Johnnie B. Baker Jr.? He’s one of my favorites.
Maybe it’s because I’ve won a few bets on trivia questions involving him. Maybe it’s because he’s 63 years old, but still goes by the nickname he acquired as a toddler because he enjoyed eating the dirt in his backyard.
Maybe it’s the ubiquitous toothpick. “A replacement for dipping tobacco,” he told Craig Heimbuch of the Cincinnati Profile.
Maybe it’s the wristbands that still adorn his gameday uniform. “I’ve always worn them, since I was a kid,” he told Heimbuch, “And consider them a part of me.”
But when the Atlanta Braves road show stopped in Cincinnati this week, it gave us a chance to look in on the Reds manager.
As if it isn’t enough that the Braves are in the midst of a stretch that includes 26 out of 37 games on the road. This trip won’t be any bargain. No days off. It ends in Arizona, after a four game set in San Francisco against the World Series champion Giants.
The weather might be better than the last frigid excursion to Pittsburgh, Denver and Detroit. But the trip starts in Cincinnati, where the Braves face the team that has fashioned the best home record in baseball.
And that team has Dusty Baker in its dugout.
“I hate losing, man,” Baker told Heimbuch. “That losing makes me miserable. I don’t like that ‘L’ by my name at all. I don’t want my name even associated with anything that starts with ‘L,’ you know what I’m saying? I like ‘Ws.”
Baker’s been associated with a lot more wins than losses in his major league career, which stretches all the way back to September of 1968. That year, the 19-year-old got his first taste of the big leagues with the Braves.
He became a permanent fixture in the Braves outfield in 1972, hitting a cool .321. The next year, he hit .288 and knocked in 99 runs. In 1974, he became the answer to a trivia question.
Baker was on-deck when Hank Aaron hit his 715th home run. He followed the hoopla with a double that Baker has often said “nobody saw and nobody cared.”
Baker became part of another trivia moment on October 2, 1977. In “The History and Mystery of the High Five,” Jon Mooallem of ESPN described the scene.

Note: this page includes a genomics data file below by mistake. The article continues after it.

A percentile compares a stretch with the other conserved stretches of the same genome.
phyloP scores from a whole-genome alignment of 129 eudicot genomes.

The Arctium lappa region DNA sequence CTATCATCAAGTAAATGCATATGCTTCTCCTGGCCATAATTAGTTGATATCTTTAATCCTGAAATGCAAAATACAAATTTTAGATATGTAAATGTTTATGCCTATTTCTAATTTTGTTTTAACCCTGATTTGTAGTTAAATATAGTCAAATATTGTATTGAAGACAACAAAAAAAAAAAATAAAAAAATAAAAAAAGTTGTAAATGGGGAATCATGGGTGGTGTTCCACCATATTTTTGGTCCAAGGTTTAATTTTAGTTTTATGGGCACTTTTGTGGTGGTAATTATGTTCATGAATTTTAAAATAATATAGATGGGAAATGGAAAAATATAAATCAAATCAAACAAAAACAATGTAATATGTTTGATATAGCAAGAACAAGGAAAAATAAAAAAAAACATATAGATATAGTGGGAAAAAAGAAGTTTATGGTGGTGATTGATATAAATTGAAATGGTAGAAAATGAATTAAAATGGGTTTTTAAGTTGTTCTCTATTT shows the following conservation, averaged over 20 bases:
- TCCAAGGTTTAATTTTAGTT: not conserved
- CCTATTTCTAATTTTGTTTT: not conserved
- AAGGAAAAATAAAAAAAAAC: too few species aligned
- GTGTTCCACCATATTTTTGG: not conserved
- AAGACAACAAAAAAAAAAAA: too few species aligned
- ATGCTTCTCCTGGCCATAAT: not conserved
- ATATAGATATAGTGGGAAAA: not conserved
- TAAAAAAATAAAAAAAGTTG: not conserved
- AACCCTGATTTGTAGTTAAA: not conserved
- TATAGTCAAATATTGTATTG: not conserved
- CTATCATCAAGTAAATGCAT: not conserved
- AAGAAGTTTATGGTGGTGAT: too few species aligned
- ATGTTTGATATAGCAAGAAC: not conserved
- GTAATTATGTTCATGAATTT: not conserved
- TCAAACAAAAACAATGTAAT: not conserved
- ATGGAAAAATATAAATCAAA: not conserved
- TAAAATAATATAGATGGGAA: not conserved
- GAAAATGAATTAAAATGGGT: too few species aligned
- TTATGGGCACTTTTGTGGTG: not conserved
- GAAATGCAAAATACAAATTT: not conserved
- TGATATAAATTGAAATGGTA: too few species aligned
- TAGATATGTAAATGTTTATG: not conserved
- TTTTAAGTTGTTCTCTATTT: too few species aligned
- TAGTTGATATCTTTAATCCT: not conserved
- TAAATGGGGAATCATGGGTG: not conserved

“It was the last day of the regular season, and Dodger leftfielder Dusty Baker had just gone deep off the Astros J. R. Richard. It was Baker’s 30th home run, making the Dodgers the first team in history to have four sluggers — Baker, Ron Cey, Steve Garvey, and Reggie Smith — with at least 30 homers each.
“It was a wild, triumphant moment, and a good omen as the Dodgers headed to the playoffs. Glenn Burke, waiting on-deck, thrust his hand enthusiastically over his head to greet his friend at the plate. Baker, not knowing what to do, smacked it.
“‘His hand was up in the air, and he was arching way back,’ says Baker. ‘So I reached up and hit his hand. It seemed like the thing to do.’”
Baker always caught your eye as a player. He looked like an inverted pyramid: Broad shoulders, barrel chest, thin waist, long, thin legs. He looked so top heavy that you expected a stiff breeze to topple him.
But he had a fine career: .278 career average, 242 homers, 1,013 RBIs with the Braves (1968-1975), Dodgers (1976-1983), Giants (1984) and A’s (1985-1986) He won two silver slugger awards and a gold glove, played in two All-Star Games, and was the MVP of the 1977 NLCS.
Still, we think of Baker as a manager today, for that career now spans 20 years. And it started with quite a bang.
After serving as a Giants coach for five years, Baker became their manager for the 1993 season. All he did was take a team that finished 1992 with a 72-90 record and bring it home with 103 wins.
That was enough to win the National League Manager of the Year award, but it wasn’t enough to reach the playoffs. In the last true pennant race, the last season without the safety net of a wild card, when you either won your division or went home, the Braves beat the Giants to the finish line by one game.
In 2002, Baker’s Giants won the wild card, and rolled all the way to game seven of the World Series before losing to the Angels.
Incredibly for a guy who hates losing, Baker moved on to manage the Cubs in 2003. He took a team that finished 67-95 in 2002 and won the Cubs first division title since 1989.
Baker almost led the Cubs to their first World Series since 1945 but, these being the Cubs, fate intervened in the form of Steve Bartman.
Baker’s been in the Reds dugout since 2008. After two losing seasons, in 2010 he led the Reds to their first playoff appearance in 15 years. Last October, he signed a two-year contract extension with the Reds. His mindset might enable him to manage a lot longer.
“With my background, where I come from, there isn’t too much that bothers me,” he told Jerry Crasnick of espn.com. “I know who I am and how I am. I feel comfortable in my own skin.”
Denton Ashway is a contributing columnist for The Times. His column appears on Thursdays.